The supplemental Biologics License Application ( sBLA ) for anti-PD-1 therapy, Keytruda ( Pembrolizumab ), for the treatment of patients with advanced non-small cell lung cancer ( NSCLC ) whose disease has progressed on or after Platinum-containing chemotherapy, and a therapy for EGFR or ALK genomic tumor aberrations, if present.
The sBLA submission was based in part on data from KEYNOTE-001, including patients with greater than or equal to 50% of tumor cells positive for PD-L1 expression, which were presented at the 2015 American Association for Cancer Research ( AACR ) Annual Meeting.
These data also served as the basis for the FDA Breakthrough Therapy designation for Keytruda in advanced non-small cell lung cancer.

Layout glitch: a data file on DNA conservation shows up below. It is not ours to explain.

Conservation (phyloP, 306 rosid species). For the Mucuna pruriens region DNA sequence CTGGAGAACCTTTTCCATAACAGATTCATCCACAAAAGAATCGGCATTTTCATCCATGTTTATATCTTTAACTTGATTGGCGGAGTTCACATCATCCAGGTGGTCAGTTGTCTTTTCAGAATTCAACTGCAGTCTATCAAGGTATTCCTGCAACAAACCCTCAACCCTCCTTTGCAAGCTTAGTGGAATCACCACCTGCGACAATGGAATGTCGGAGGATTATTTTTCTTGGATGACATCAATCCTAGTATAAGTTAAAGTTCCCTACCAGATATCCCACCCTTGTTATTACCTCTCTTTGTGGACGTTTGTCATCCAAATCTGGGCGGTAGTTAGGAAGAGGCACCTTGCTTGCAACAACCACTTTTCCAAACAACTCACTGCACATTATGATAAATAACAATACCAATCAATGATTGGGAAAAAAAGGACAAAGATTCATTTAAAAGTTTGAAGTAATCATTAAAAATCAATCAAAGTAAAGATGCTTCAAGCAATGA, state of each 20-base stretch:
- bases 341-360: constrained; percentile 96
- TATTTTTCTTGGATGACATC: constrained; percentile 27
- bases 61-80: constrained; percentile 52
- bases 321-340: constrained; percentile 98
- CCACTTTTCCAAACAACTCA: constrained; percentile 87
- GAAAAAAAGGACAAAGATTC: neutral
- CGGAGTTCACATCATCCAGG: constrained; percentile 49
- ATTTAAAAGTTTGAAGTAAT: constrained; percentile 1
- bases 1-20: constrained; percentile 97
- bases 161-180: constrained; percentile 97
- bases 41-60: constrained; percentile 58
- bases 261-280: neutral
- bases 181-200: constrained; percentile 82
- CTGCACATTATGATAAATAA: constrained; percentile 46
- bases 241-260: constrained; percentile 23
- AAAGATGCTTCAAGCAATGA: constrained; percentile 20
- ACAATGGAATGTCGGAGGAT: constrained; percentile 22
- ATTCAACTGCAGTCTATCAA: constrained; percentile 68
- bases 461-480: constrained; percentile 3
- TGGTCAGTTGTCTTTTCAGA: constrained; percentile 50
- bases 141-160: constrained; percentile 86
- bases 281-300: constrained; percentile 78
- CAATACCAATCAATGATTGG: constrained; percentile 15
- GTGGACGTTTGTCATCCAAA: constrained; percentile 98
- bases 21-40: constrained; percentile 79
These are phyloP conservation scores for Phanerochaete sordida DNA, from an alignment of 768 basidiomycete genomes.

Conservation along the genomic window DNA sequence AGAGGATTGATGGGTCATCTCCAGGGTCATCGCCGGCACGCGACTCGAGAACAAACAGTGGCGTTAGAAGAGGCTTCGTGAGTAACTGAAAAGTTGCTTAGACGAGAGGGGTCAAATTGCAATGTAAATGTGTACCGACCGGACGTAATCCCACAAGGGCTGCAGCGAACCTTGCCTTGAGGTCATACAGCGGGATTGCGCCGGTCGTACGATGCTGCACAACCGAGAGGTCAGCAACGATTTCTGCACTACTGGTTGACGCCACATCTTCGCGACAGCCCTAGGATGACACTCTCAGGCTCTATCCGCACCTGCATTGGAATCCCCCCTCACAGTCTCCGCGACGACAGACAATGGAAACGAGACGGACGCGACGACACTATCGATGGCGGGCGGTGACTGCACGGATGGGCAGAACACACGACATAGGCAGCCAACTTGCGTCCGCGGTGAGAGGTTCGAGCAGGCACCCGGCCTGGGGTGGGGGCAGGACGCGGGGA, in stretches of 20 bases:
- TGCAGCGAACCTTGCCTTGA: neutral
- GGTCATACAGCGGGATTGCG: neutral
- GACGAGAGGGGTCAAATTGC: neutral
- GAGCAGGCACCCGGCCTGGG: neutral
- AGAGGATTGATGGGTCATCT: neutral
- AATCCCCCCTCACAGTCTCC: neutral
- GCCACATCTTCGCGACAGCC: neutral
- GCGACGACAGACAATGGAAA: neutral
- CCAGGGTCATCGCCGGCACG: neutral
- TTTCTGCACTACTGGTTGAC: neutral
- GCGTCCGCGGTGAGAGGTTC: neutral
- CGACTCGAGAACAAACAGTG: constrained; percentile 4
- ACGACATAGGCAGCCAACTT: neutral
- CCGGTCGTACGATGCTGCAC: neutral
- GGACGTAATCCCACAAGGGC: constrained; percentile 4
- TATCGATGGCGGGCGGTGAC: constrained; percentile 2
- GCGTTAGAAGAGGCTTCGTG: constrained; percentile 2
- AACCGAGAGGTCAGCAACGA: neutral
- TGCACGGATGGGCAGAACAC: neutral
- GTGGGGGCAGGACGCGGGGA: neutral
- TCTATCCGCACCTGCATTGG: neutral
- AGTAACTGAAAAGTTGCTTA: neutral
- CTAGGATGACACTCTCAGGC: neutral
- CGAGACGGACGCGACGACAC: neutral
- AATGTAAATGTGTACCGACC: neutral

Keytruda monotherapy is administered at a dose of 2 mg/kg every three weeks, which is the currently approved dose for advanced melanoma.
Pembrolizumab is a humanized monoclonal antibody that blocks the interaction between PD-1 and its ligands, PD-L1 and PD-L2. By binding to the PD-1 receptor and blocking the interaction with the receptor ligands, Pembrolizumab releases the PD-1 pathway-mediated inhibition of the immune response, including the anti-tumor immune response.
Lung cancer usually within cells lining the air passages, is the leading cause of cancer death worldwide. Each year, more people die of lung cancer than die of colon, breast, and prostate cancers combined.
The two main types of lung cancer are NSCLC and SCLC.
NSCLC is the most common type of lung cancer, accounting for about 85% of all cases.
The five-year relative survival rate for patients suffering from highly advanced, metastatic ( stage IV ) lung cancers is estimated to be 4%. ( Xagena )
Source: Merck, 2015